Sunday, March 29, 2009

What Would a Presbyterian Establishment Do Right Now?

I have been promoting rebuilding an authoritative (not authoritarian) establishment for the Presbyterian Church. The current votes in the church illustrate why we need such a thing.

The church has several amendments to the constitution before it for presbytery votes. One is the perennial attempt to remove the requirement that officers of the church be married or chaste in singleness. We keep voting on this because we have no establishment that can work out a settlement, behind the scenes and within the constitution, that will allow for the normal historic variation within the church on just how strictly each presbytery must subscribe to the constitution.

The other vote before the church has gotten much less attention than the sex amendment, but is more important in the long run. This is the proposal to adopt a new Book of Order. The proposed new book would be a general framework that could be adapted by the different presbyteries. If we adopted this new understanding of what the constitutional rules of order are for, we would not have to convulse the whole church every couple of years with a sex fight.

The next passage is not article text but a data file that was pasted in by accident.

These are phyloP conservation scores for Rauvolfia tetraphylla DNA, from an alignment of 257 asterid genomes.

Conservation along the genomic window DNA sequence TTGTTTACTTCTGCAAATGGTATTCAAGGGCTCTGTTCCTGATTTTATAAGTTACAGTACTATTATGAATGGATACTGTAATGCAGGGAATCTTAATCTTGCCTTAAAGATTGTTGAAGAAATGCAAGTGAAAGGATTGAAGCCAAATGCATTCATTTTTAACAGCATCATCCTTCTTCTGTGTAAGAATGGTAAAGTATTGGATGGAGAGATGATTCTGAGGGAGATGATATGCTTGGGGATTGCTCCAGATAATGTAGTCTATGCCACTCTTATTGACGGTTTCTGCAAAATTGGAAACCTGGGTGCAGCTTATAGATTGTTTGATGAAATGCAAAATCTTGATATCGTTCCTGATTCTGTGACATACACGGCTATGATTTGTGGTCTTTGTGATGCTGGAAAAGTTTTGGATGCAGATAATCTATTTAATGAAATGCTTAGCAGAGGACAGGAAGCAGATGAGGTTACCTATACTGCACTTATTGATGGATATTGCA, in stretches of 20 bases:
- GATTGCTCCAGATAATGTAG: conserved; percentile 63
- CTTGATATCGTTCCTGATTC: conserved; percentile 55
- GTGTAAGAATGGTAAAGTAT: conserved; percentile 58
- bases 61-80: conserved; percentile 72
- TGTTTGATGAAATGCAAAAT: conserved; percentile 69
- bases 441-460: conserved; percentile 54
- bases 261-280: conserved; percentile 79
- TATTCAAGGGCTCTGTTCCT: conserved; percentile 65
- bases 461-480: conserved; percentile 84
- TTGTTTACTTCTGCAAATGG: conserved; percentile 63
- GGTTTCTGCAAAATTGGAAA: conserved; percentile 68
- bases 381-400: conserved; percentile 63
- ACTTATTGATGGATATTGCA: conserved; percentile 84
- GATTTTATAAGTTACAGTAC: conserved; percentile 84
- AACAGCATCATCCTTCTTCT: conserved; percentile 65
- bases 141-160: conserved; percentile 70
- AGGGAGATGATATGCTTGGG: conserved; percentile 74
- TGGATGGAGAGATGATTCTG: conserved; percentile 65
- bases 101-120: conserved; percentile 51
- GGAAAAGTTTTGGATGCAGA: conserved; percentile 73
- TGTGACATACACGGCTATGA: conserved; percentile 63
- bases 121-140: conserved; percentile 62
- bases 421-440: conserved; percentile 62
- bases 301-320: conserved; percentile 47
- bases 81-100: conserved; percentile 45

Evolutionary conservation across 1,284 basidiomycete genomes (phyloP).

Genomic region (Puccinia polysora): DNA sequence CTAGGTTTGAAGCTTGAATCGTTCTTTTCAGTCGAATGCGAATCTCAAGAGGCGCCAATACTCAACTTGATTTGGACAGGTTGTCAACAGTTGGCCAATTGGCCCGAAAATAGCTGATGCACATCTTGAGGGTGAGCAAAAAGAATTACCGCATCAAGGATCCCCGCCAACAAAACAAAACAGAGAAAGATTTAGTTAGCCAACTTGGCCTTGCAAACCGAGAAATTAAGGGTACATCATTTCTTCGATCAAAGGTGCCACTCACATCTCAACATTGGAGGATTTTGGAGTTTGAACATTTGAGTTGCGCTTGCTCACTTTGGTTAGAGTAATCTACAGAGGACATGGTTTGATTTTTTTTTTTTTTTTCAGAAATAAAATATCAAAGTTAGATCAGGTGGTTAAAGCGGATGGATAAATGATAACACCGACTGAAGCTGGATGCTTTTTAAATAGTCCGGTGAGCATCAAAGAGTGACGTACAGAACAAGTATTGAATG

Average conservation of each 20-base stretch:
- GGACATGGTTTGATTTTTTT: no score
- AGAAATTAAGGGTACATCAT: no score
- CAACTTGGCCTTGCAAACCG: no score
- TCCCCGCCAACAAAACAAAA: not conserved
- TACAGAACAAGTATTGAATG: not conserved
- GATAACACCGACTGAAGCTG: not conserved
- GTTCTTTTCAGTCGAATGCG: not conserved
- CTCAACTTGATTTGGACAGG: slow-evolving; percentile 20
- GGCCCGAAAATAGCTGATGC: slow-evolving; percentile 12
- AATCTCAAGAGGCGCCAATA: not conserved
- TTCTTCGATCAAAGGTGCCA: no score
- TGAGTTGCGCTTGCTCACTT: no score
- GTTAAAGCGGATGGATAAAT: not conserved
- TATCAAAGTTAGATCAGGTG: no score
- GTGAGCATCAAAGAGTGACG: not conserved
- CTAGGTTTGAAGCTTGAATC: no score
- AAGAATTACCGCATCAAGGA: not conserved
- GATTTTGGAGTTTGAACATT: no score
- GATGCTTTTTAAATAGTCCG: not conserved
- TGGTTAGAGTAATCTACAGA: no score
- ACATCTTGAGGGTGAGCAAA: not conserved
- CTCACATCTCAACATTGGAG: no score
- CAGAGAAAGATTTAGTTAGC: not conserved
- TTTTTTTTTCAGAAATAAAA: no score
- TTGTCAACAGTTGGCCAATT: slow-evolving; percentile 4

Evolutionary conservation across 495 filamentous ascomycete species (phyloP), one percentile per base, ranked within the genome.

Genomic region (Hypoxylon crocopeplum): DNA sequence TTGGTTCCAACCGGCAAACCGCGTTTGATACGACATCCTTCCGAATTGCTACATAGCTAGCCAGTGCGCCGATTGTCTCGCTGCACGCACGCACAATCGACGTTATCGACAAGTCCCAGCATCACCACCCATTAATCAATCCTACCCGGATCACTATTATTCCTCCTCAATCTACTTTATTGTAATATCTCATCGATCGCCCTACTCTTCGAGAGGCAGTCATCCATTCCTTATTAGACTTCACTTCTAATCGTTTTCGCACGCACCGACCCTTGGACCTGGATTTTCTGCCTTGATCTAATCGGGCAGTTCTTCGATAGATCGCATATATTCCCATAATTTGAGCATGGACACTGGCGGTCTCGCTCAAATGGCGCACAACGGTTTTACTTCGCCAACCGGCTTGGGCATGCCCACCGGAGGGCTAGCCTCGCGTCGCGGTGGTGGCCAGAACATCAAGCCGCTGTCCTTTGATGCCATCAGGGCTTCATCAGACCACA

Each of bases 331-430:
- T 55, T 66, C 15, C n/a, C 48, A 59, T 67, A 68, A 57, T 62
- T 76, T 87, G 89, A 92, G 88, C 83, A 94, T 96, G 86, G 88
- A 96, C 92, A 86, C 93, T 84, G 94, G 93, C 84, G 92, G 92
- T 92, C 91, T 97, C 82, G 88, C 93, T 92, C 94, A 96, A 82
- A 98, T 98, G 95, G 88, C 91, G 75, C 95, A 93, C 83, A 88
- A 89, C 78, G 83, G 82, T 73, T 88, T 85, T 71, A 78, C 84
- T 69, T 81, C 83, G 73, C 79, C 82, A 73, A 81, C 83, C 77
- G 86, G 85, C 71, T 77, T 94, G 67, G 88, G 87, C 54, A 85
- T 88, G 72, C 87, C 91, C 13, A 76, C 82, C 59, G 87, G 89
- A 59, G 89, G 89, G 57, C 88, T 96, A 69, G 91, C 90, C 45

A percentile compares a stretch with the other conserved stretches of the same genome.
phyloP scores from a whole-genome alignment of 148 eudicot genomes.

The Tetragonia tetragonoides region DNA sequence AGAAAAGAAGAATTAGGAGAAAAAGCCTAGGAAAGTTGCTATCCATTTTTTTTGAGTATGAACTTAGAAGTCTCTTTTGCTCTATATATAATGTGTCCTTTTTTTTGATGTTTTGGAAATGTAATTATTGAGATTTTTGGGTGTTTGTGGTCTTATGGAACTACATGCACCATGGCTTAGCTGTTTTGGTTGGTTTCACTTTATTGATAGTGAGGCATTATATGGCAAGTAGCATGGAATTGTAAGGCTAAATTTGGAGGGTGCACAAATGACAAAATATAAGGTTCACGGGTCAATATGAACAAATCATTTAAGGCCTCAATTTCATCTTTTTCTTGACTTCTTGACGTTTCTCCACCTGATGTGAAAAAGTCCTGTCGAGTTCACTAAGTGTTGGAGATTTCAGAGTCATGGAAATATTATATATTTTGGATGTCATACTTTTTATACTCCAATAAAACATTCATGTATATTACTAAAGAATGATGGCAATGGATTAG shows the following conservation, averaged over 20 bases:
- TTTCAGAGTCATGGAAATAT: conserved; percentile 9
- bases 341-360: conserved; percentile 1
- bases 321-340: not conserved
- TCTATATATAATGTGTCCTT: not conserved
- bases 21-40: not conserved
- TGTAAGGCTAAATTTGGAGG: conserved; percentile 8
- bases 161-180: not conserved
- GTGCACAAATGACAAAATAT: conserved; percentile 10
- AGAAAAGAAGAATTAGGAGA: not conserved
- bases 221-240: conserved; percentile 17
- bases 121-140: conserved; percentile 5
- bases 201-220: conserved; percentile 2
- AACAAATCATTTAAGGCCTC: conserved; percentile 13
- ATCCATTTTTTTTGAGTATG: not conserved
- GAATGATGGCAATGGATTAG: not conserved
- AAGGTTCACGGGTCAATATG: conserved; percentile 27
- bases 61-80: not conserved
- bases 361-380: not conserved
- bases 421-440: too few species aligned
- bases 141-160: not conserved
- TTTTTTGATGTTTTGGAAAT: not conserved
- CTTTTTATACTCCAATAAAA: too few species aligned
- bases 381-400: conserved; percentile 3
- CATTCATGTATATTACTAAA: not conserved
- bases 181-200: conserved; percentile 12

The Presbyterian Establishment, insofar as we have one, should come out strongly for this new kind of Book of Order. If we understood the constitution as a constitution, rather than as a rulebook, the Establishment could better function as an establishment within each presbytery, and across the whole church.


Marty said...

You guys really have to FIGHT about whether or not a minister should be married or chastly single???? As opposed to fornication???

Good Lord!

Anonymous said...

Doesn't the Presbyterian Church have a leader. If you guys don't. It is just a matter of time before fornicators will be allowed to serve as clergy. Democracy will eventually kill any denomination.

Walter Taylor said...

There is no grounds in our denomination for an establishment. That is what the vote count suggests. If the institution did not place self-perpetuation, survival, and real estate above a shared Reformed faith, then it could well allow Presbyterians of different faiths to organize themselves accordingly. But something tells me that Louisville is not particularly interested in that.

Anonymous said...

Hang in there, Beau! I believe you are on to something.